Much less dramatically, we also tried to address the silencing of the black voice in the text. In class discussion, we highlighted the narrowness of perspective given to virtually all black characters in the novel. And we offered a project where students could rewrite and present a scene narrated through the eyes of a different character. Many students chose to write from Boo’s and Atticus’s perspectives; many also chose to write through Tom’s and Calpurnia’s perspectives. They did not mince words.
We may have made some progress in what needs to be the next phase of achieving a truly inclusive curriculum, in which we cannot assume that traditionally civil-rights-minded texts are working for our students, where we do more than lean into discomfort in these conversations, but where we jump in, full throttle, and face the hardest conversations.
What we did really seemed to work. After the PowerPoint presentation and the subsequent first reading of the n word, I asked my students to write a journal entry answering the question, “How did you feel when you first came across the word ‘nigger’ in the text? What effect did the word have on you?” One student wrote, “I was not surprised because we had talked about it in class. We should not run from the word in a school environment, especially because when you’re in school, you are supposed to learn how to deal with all kinds of uncomfortable situations that should prepare you for real life.” And another wrote, “The characters in the story are reenacting what life was like back then, and you can’t leave out things just because they are bad.”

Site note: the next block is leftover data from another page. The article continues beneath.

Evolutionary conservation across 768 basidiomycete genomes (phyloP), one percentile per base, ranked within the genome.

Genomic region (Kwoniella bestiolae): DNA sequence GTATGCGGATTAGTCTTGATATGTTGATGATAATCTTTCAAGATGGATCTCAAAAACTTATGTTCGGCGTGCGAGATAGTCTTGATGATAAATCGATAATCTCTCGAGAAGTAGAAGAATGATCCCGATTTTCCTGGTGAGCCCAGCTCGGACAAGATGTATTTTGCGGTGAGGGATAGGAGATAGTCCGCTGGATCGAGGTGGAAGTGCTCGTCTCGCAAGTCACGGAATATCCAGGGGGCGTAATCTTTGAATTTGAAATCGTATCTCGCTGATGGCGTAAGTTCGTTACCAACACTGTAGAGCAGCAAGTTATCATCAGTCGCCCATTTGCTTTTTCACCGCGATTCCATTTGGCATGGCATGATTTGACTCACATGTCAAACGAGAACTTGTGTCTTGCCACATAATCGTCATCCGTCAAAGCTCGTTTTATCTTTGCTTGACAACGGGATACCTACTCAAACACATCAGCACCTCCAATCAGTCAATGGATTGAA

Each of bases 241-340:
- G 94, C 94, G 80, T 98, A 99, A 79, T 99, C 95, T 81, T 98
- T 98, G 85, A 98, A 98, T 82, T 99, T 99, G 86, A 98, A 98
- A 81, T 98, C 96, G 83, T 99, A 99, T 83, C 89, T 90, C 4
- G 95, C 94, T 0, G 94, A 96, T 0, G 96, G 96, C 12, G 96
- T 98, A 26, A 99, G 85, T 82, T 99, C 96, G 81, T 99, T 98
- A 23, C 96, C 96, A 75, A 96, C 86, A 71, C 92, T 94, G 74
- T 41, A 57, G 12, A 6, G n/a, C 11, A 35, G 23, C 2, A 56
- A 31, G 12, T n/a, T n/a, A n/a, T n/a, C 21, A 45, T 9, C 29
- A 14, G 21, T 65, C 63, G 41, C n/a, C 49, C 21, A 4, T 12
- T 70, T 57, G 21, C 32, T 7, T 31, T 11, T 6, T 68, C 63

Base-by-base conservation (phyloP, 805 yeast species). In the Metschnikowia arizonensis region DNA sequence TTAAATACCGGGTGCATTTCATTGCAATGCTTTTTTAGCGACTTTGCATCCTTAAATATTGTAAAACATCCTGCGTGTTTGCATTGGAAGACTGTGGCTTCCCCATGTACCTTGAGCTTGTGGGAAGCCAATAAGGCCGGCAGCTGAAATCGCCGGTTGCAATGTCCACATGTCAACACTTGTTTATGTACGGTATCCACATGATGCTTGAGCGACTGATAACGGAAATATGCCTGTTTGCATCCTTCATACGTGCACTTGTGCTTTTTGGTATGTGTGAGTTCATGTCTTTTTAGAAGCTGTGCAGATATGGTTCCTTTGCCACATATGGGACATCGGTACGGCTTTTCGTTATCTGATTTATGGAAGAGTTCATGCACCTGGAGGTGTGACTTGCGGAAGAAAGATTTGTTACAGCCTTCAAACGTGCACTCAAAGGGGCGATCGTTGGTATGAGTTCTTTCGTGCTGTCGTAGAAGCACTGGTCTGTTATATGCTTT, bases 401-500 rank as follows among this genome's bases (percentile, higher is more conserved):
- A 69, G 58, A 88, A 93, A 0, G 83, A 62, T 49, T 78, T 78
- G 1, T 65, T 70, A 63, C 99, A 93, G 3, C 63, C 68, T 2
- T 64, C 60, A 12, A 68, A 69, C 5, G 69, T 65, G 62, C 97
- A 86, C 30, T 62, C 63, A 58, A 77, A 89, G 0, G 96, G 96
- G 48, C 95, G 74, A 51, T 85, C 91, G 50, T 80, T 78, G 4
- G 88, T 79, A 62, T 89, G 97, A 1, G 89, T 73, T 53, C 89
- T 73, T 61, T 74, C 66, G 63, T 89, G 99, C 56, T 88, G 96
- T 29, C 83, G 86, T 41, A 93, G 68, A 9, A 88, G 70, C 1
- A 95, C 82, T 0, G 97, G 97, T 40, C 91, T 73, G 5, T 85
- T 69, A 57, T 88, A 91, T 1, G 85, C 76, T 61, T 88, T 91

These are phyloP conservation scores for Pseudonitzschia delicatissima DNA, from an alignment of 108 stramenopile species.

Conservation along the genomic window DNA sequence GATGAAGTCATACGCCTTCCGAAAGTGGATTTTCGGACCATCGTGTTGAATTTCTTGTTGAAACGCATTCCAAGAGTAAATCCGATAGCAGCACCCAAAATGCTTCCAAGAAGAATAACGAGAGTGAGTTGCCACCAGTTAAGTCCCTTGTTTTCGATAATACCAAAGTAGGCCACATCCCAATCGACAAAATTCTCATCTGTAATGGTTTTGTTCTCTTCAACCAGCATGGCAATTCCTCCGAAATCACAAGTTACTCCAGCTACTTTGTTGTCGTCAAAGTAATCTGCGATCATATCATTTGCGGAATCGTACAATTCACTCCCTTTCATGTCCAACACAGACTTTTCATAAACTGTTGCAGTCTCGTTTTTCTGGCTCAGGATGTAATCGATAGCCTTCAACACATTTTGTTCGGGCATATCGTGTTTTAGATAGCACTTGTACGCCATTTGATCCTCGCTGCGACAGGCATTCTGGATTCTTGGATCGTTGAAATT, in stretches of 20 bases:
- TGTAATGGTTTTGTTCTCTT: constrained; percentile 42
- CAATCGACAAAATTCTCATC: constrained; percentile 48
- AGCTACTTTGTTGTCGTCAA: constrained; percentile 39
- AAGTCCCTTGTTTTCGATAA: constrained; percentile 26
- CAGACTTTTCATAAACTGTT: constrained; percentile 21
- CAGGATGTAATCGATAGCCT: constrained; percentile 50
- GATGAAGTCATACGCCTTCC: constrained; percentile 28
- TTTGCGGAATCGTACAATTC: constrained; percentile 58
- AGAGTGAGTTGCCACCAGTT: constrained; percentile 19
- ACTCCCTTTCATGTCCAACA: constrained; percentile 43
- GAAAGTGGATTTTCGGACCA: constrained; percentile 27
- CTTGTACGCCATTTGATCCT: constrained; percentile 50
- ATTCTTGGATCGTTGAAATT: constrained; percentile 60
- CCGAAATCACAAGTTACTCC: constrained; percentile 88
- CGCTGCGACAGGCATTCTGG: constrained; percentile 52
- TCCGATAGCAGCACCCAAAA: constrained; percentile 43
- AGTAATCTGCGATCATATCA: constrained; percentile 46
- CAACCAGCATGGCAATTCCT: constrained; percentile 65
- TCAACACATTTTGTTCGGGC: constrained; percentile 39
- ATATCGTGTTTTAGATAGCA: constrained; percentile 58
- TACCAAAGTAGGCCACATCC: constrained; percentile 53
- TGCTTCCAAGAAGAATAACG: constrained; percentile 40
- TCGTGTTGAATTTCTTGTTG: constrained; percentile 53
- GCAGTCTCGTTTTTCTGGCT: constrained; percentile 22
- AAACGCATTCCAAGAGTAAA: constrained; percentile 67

I was particularly encouraged to see my students, only 13 years old, digging into their own racial identities and their own discomfort as they grappled with racial complexity in the book. One white boy reflected, “These words are needed in books, even if people feel uncomfortable reading them, like me.” He wrote that sitting across the room from an African American girl who wrote, “Personally they don’t bother me, even though I’m black. If they weren’t used, I think it would be like trying to mask something in history that without a doubt happened. I don’t think those words should be forgotten about or not mentioned because of how much they stung.”
And I was encouraged to see the passion and voice the students brought to their reflections. A chord had been struck. And they were really thinking. One raw and open boy took the moment to reflect on the educational system, writing:
"Some schools look down upon and even ban To Kill a Mockingbird because some of the language used in this book is offensive. They say ‘It’s poisoning the children’s lives,’ and ‘They shouldn’t have these words in their vocabulary.’ They think they’re doing us a favor, but in reality they are just running. Running from words that they feel are bad for children. But why? Why do we feel that hiding something from children is better? The real world doesn’t hide things from them. The real world doesn’t care that it may hurt them. We need to stop hiding and let them know that these words exist. Because they can help them."
Of my 65 students, 64 of them read like that.
And then there was the 65th, from a dark-skinned boy in my class whose mother is Jamaican and whose father is Haitian. He didn’t address the question exactly, but he took the opportunity to say what was on his mind. He wrote, “It just gets kind of tiring to hear your teacher say the word ‘nigger’ over and over again.”
I do believe we made some progress; teachers must try to approach this – and all – texts with greater awareness to the diverse experiences of the students in our classes. But I fear there’s at least one boy in my class who would have all too much to discuss with the young Dave Grant.
Quincey Grieve teaches 7th and 8th grade English at The Potomac School in McLean, VA. Previously, she served as head of the Middle School at Sacramento Country Day School in California and The Field School in Washington, D.C., and she taught English and journalism at The Buckley School and the Marlborough School. She lives in Washington, D.C. with her husband and their three children.